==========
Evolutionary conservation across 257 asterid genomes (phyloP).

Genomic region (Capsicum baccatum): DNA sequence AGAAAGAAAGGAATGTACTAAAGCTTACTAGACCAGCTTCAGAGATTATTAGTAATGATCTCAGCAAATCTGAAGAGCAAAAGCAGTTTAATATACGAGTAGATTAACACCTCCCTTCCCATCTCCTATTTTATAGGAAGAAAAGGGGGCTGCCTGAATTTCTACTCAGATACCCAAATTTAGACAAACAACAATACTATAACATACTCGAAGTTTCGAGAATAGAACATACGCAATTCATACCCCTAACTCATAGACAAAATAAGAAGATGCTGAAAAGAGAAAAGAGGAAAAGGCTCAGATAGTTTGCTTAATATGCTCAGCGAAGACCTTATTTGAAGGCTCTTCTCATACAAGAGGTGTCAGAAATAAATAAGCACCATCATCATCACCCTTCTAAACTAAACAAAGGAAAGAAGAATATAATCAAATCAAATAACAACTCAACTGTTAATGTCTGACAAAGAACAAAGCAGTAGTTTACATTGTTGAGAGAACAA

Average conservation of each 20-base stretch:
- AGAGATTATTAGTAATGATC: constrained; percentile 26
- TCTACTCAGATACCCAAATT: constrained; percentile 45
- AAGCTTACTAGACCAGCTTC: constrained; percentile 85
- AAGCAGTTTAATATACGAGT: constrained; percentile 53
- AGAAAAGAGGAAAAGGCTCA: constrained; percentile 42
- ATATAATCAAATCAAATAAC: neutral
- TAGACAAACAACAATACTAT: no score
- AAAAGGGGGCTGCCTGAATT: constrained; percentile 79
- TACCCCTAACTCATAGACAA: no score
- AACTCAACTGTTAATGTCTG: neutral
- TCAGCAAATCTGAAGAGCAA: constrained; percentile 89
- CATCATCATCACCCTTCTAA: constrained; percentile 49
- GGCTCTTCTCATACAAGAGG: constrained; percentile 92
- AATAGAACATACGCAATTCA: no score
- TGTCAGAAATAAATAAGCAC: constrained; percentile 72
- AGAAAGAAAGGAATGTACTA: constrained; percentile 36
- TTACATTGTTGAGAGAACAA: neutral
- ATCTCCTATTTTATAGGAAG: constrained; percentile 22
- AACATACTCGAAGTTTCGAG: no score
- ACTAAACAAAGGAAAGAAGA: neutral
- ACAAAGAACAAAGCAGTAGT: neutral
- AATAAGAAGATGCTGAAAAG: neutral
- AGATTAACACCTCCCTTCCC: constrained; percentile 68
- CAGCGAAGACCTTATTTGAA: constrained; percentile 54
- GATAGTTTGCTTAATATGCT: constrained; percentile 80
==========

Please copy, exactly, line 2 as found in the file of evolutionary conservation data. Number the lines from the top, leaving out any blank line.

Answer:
Genomic region (Capsicum baccatum): DNA sequence AGAAAGAAAGGAATGTACTAAAGCTTACTAGACCAGCTTCAGAGATTATTAGTAATGATCTCAGCAAATCTGAAGAGCAAAAGCAGTTTAATATACGAGTAGATTAACACCTCCCTTCCCATCTCCTATTTTATAGGAAGAAAAGGGGGCTGCCTGAATTTCTACTCAGATACCCAAATTTAGACAAACAACAATACTATAACATACTCGAAGTTTCGAGAATAGAACATACGCAATTCATACCCCTAACTCATAGACAAAATAAGAAGATGCTGAAAAGAGAAAAGAGGAAAAGGCTCAGATAGTTTGCTTAATATGCTCAGCGAAGACCTTATTTGAAGGCTCTTCTCATACAAGAGGTGTCAGAAATAAATAAGCACCATCATCATCACCCTTCTAAACTAAACAAAGGAAAGAAGAATATAATCAAATCAAATAACAACTCAACTGTTAATGTCTGACAAAGAACAAAGCAGTAGTTTACATTGTTGAGAGAACAA